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From what I understand so far, heads of state generally enjoy immunity from prosecution from the judicial system throughout the duration of their term of office.

To give particular examples, Elizabeth II is immune from prosecution in the United Kingdom, (although this protection does not extend to other members of the Royal family) and the impeachment of President Trump demonstrates the rigmarole of holding the head of state of the United States to account.

Firstly, what is the justification of such a protection? Especially in democracies such as the US and the UK, it seems to me to be counterintuitive that any citizen may be seen as above the law.

Secondly, are there any countries where the head of state is not immune, and in particular, have there been any cases where a head of state has been successfully sentenced while still in office?

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    It is disputable whether the President of the United States is immune from prosecution. There is nothing in the Constitution that sets out such immunity, and this claim of immunity has never been tested in the courts. – Joe C Dec 20 '19 at 21:23
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    Also, a US President is immune (if indeed s/he is) only during the term of office, and could be prosecuted for illegal acts after leaving office. This was actually planned for Richard Nixon after he resigned, but Ford granted him a Presidential pardon - something that IIRC was fairly controversial at the time. – jamesqf Dec 21 '19 at 5:13
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    Elizabeth II is the queen of the United Kingdom, Australia, Canada, New Zealand, and 12 other Commonwealth realms, but she isn't a citizen of any of them. – Peter Taylor Dec 21 '19 at 15:44
  • @PeterTaylor Do you have a source for that? It’s my understanding that she is a British citizen, as she was born in the country, but not a subject, as it doesn’t make sense for her to be a subject of herself. – CDJB Dec 21 '19 at 15:49
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Three different explanations, which mix to different degrees:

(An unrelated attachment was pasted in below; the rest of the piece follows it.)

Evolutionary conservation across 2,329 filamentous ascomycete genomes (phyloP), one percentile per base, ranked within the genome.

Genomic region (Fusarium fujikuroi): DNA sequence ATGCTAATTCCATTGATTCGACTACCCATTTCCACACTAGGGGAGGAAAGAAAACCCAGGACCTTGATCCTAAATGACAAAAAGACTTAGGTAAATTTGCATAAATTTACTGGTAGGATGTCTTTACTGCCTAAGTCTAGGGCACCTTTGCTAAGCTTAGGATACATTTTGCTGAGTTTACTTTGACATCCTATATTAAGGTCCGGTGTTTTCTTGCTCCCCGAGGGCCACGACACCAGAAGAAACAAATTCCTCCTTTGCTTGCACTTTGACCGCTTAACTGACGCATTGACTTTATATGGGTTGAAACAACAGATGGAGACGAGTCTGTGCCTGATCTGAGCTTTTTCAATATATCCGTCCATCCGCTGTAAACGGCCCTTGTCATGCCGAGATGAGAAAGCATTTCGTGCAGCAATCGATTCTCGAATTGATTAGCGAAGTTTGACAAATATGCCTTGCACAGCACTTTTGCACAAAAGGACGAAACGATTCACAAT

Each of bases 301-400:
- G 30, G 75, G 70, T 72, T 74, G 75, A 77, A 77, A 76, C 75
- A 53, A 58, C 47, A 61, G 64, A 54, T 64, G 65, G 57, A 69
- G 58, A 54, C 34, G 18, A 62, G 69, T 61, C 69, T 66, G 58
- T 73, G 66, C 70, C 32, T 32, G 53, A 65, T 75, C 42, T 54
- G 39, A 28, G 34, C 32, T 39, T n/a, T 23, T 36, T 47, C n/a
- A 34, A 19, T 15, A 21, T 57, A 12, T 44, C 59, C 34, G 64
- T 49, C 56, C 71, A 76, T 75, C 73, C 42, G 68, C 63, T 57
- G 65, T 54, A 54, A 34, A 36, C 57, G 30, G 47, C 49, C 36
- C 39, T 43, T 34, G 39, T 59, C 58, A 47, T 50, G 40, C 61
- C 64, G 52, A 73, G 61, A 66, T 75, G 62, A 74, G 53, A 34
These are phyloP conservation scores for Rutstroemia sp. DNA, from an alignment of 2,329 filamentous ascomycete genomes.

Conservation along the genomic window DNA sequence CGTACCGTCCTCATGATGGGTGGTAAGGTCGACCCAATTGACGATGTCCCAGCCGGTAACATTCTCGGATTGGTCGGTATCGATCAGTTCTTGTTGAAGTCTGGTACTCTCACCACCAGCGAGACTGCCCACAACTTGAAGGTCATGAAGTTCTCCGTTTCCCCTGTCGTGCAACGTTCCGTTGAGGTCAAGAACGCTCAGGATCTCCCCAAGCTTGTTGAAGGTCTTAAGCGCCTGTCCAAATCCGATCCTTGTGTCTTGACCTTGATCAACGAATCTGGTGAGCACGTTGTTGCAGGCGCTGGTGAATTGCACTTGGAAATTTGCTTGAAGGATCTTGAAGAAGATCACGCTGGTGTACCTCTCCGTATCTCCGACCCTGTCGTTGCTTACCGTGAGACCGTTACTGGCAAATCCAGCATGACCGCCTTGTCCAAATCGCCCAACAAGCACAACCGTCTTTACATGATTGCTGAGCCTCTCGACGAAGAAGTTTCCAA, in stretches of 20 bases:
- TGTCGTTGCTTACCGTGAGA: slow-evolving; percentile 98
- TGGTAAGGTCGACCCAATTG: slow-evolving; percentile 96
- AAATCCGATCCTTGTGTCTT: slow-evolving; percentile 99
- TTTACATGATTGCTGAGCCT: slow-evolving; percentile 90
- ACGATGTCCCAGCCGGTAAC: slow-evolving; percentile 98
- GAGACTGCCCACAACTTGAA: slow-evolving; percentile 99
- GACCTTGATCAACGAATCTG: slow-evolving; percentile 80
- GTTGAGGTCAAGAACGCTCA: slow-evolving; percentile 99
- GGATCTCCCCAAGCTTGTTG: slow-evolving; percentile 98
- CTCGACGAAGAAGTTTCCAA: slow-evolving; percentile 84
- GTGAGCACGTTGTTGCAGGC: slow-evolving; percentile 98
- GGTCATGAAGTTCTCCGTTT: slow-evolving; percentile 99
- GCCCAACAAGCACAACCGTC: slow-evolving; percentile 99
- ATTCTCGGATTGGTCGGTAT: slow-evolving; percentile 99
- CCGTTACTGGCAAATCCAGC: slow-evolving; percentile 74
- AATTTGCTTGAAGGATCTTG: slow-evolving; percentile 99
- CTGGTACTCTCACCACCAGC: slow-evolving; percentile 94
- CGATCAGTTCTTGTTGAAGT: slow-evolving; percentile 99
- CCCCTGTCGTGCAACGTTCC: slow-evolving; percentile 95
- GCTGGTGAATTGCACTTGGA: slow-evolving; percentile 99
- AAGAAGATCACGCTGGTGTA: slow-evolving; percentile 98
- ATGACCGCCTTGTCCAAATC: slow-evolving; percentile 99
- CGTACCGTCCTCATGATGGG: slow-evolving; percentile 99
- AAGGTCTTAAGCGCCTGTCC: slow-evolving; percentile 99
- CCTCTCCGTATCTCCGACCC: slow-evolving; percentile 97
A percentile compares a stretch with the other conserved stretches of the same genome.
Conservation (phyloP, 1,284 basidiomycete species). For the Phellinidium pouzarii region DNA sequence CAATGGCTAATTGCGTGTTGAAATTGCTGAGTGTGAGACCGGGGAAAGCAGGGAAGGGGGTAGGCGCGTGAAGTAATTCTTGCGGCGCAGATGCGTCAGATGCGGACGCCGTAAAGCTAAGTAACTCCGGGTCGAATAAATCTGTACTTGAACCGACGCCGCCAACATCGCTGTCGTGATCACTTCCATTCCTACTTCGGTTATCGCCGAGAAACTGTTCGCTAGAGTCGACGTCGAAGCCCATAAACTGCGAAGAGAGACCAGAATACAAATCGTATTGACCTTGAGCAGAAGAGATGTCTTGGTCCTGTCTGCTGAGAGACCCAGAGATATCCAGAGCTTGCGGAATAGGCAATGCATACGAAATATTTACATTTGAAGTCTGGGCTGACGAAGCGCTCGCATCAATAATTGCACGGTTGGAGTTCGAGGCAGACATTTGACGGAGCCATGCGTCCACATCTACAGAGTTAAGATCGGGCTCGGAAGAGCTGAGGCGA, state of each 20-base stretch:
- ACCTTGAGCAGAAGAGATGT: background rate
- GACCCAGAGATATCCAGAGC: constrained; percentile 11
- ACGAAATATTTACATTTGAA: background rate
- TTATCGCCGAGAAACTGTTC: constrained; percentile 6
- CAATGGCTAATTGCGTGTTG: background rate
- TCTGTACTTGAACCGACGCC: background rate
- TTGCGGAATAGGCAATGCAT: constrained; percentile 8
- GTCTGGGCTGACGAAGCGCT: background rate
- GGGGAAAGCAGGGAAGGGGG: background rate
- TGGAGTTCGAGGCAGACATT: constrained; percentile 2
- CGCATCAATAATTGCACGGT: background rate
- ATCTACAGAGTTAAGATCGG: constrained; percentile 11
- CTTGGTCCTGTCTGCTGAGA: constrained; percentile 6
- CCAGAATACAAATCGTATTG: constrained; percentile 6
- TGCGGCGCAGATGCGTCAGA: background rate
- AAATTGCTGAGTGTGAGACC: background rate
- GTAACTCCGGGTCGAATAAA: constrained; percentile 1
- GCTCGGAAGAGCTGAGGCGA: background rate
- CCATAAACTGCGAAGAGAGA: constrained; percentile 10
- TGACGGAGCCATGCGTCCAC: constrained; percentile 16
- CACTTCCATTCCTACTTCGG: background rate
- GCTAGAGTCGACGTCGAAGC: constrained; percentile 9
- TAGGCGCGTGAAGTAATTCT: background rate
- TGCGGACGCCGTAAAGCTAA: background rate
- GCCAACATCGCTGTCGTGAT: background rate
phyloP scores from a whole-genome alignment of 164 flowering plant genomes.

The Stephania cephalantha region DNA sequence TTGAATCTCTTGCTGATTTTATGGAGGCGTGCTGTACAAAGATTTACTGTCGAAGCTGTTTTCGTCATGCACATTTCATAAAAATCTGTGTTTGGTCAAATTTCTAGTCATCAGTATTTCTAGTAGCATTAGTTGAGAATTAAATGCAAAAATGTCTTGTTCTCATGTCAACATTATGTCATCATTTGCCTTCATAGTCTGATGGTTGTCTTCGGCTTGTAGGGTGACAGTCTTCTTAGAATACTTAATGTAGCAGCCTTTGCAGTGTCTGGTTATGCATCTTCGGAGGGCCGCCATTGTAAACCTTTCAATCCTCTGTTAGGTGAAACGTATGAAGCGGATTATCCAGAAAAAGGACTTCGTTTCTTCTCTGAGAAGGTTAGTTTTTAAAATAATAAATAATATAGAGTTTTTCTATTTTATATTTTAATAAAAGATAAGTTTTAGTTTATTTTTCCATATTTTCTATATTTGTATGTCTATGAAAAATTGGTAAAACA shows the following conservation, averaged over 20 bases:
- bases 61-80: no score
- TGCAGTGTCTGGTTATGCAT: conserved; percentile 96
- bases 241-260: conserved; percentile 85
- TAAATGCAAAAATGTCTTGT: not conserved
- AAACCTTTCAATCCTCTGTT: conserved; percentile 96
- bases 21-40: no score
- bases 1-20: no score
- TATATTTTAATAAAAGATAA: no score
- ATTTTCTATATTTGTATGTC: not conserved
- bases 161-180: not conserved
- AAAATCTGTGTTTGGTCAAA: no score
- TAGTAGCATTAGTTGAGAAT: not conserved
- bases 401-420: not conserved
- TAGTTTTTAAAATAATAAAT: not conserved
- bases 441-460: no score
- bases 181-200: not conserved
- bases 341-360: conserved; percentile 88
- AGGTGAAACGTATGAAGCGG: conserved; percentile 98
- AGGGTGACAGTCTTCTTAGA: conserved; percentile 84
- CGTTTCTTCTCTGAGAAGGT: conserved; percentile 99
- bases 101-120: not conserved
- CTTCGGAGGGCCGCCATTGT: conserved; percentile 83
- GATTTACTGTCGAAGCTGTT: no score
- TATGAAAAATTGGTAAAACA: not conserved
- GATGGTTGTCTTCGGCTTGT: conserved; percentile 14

• A holdover from feudal times.
    The Queen graciously allows her subjects to have a parliament, and she summons it to tell them what she wants her government to do in the next term. At least formally. We all know who wrote that speech.
    Similarly, the sovereign cannot be arrested by her subjects. Why, that would be a revolution.

  • Immunity for official acts, not private ones.
    In many systems, a head of government could be arrested for drunk driving, or embezzlement, or similar acts done in a private capacity, but not if he or she was acting in an official capacity. The legal remedies for that are different.
    The EU advocate general just decided that German provincial officials may not be imprisoned for contempt of a court when they fail to implement a court order, instead the court can/must fine the provincial government. So the taxpayer pays a fine to the taxpayer.

  • Parliamentary immunity.
    There is a long tradition of having members of parliament immune from prosecution unless the parliament makes an exception to allow it. This is to stop a tyrannical government from simply arresting most of the parliament until they like the remaining majorities. In parliamentary systems, the head of government is often also a member of parliament.
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    Parliamentary immunity is also sometimes justified by avoiding distractions from an important rôle. Compare the Spanish system of aforados: members of parliament can only be tried by the Supreme Court, so if they are tried there will be no appeals to keep the matter dragging on. – Peter Taylor Dec 21 '19 at 15:48
  • Re the Queen: "In constitutional monarchies the sovereign is the historical origin of the authority which creates the courts. Thus the courts had no power to compel the sovereign to be bound by them as they were created by the sovereign for the protection of his or her subjects." (source). And in the UK, criminal cases are "The Queen vs..." (written as "R vs..."). Admittedly, there is a distinction here between the Queen and the Crown, but the point still holds. – Steve Melnikoff Dec 23 '19 at 9:29

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